GodReflection: Breathing Grace
John Newton was a grace saved scoundrel.
His early story is a great exhibit of life with the unfair. Although his mother dreamed of John becoming a clergyman, she died when her son was six years old. His next five years were spent with a disconnected stepmother and as a resident of an abusive boarding school.
At age eleven he joined his father at sea where he passed from ship to ship and port to port until he was thirty. From a vile sailor with profanity that exceeded that of the most wicked to work within the slave trade it was hard to find a sin that was not his companion.
After survival of a storm at sea in 1748 he began a journey toward God—with bouts of regression—that culminated in a job as a customs agent in Liverpool in 1756 where he began to study Latin, Greek, and theology.
While in Liverpool he started to attend church with his wife.
By 1764 he was ordained and began his work in the village of Olney. In keeping with the times it was common to teach by verse. So Newton and a writer friend attempted to pen a hymn for each weekly prayer meeting.
To illustrate a sermon on New Year’s Day of 1773, John Newton shared his autobiographical words in a song estimated to be sung 10 million times annually:
Amazing grace! (how sweet the sound) that sav’d a wretch like me!
I once was lost, but now am found, was blind, but now I see.
‘Twas grace that taught my heart to fear, and grace my fears reliev’d;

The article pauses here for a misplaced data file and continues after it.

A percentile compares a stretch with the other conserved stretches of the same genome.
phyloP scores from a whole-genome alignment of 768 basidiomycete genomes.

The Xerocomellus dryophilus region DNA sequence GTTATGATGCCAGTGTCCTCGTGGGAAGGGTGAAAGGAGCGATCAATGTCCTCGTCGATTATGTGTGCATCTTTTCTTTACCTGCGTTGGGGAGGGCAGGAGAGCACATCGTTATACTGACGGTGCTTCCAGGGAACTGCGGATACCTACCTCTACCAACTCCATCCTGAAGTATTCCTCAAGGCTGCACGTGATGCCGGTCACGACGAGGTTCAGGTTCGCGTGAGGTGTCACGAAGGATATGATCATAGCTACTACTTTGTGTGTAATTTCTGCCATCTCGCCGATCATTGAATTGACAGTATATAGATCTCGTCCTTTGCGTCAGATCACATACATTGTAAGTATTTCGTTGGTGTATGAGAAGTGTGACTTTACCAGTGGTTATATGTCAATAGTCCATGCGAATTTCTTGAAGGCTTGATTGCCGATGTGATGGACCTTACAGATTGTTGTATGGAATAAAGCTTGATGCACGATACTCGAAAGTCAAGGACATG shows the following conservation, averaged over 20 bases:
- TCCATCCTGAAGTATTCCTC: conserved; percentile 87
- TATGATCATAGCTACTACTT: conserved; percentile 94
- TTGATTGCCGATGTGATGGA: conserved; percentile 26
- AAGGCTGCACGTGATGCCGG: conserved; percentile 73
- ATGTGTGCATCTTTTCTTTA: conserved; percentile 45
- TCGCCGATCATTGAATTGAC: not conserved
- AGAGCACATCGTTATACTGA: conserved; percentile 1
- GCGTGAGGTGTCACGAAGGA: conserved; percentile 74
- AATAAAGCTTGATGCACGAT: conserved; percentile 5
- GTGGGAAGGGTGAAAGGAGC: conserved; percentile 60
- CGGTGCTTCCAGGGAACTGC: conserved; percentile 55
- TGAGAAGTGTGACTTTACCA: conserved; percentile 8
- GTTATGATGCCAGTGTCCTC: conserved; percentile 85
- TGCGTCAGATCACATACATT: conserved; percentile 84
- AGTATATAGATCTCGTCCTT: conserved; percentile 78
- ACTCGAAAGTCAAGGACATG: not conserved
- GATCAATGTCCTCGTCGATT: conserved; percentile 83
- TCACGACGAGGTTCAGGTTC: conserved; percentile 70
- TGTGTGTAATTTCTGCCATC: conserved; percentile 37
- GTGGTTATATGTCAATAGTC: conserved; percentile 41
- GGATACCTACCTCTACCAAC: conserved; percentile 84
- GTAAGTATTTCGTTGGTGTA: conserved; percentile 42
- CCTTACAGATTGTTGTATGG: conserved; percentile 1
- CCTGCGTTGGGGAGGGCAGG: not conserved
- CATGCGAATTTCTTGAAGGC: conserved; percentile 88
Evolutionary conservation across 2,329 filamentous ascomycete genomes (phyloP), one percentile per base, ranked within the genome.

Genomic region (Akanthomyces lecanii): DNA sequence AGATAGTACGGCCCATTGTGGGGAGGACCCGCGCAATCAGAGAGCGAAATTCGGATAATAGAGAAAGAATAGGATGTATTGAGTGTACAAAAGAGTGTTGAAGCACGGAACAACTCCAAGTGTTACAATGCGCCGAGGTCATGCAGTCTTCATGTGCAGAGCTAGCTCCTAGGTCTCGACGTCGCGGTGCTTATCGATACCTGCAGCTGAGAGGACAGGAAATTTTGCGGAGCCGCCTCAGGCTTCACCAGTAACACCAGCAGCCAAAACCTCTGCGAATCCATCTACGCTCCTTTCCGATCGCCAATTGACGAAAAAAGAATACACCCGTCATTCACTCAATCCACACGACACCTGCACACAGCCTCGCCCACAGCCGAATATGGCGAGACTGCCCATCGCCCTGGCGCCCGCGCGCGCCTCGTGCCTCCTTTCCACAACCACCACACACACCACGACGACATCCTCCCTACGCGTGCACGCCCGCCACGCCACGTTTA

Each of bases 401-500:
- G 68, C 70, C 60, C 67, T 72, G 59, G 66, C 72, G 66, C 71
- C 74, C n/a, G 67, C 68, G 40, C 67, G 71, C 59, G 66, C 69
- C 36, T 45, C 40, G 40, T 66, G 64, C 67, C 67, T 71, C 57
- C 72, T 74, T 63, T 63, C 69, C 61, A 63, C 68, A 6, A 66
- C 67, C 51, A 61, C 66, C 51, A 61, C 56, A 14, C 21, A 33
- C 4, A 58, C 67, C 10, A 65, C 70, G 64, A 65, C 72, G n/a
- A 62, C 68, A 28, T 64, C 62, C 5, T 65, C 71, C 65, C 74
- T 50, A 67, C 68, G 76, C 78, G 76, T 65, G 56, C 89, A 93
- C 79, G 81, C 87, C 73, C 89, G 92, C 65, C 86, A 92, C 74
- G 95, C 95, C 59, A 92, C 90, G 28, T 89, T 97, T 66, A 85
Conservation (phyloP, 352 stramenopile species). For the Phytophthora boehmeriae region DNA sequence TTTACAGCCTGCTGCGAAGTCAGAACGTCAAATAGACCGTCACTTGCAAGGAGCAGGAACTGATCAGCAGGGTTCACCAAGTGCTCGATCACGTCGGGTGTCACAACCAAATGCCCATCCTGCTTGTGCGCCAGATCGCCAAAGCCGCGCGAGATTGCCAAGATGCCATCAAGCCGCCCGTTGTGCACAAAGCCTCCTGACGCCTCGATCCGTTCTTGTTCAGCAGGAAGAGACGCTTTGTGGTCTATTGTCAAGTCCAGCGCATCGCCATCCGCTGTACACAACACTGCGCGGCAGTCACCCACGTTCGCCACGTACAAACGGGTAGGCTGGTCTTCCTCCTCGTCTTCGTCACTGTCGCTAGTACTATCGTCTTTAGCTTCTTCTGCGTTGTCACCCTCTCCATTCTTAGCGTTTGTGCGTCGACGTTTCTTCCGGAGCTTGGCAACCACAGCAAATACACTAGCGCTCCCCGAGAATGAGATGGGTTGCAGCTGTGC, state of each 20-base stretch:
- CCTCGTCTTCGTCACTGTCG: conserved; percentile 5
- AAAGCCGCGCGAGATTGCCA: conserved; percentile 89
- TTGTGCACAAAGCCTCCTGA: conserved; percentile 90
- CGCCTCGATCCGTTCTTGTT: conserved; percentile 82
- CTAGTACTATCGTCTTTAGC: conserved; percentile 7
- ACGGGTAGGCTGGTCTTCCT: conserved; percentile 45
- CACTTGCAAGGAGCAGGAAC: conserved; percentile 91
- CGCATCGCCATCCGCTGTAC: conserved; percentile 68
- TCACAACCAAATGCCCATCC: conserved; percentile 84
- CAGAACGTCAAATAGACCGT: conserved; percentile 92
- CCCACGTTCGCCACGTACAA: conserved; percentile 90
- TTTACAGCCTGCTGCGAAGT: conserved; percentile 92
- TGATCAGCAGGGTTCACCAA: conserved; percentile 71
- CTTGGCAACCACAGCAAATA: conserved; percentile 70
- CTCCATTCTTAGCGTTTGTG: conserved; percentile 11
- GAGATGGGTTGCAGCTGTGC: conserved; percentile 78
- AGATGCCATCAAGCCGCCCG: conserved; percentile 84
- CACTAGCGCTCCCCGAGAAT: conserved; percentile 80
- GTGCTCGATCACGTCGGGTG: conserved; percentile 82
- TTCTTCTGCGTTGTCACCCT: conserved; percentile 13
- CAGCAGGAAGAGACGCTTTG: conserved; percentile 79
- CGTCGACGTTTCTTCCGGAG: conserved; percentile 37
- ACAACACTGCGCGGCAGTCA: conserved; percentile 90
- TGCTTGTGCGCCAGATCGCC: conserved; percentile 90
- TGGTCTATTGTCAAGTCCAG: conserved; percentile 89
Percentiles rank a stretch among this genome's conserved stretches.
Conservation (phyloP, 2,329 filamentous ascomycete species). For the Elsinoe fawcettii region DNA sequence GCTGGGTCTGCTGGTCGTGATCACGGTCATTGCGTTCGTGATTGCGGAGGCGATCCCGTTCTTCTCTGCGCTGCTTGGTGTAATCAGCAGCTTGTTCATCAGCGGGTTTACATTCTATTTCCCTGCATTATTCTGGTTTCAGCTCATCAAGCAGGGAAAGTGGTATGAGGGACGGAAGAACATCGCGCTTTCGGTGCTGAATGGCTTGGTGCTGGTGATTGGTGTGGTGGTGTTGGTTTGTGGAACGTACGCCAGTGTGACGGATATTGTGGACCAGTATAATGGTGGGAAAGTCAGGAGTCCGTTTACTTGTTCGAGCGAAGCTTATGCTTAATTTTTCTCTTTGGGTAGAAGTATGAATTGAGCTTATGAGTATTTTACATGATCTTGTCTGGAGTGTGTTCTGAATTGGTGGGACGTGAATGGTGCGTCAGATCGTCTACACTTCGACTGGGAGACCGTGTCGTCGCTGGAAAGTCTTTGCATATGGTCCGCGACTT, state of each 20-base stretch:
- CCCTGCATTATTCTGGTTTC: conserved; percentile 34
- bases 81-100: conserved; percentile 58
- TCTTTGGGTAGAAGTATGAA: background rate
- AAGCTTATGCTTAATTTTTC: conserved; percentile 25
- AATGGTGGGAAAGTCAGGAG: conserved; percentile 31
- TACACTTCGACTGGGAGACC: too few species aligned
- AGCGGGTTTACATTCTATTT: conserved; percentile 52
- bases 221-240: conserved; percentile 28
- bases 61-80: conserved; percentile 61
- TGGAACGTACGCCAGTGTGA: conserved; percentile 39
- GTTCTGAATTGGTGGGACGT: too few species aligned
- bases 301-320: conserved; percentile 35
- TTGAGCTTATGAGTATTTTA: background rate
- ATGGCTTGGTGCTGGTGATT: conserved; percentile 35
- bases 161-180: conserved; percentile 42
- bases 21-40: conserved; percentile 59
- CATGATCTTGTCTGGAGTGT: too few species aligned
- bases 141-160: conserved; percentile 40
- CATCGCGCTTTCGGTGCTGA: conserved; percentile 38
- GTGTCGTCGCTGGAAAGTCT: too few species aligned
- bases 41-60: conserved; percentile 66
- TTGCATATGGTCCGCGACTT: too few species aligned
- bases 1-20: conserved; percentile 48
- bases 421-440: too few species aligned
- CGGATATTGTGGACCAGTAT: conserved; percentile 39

How precious did that grace appear the hour I first believ’d!
Thro’ many dangers, toils, and snares, I have already come;
‘Tis grace hath brought me safe thus far, and grace will lead me home.
So what does John Newton’s story and his song have to do with me? I’ve never sold slaves nor majored in wicked behavior.
I think of my world as quite and sanitary in contrast to the world of a drunken profane sailor.
The truth is I participate in the membership of all humankind. That makes me a sinner. I fall within the ranks of Jesus’ reality check, “No one is good—except God alone” (Mark 10:18).
Any context without Jesus and God’s breath of grace is not a sanitary world. I would live and remain far from God were it not for His breath of grace.
Why is it that John Newton’s song strikes such a cord around the globe as 10 million men and women annually reflect upon line after line?
Could it be that like John Newton we know who we are and as a result thirst for grace?
Could it be that once we’ve found grace in God’s gift of His son we like John Newton long for words to thank our gracious God?
And so we sing, Amazing grace! (how sweet the sound) that sav’d a wretch like me! I once was lost, but now am found, was blind, but now I see.
Dr. Gary J. Sorrells
A GodReflection on Amazing Grace.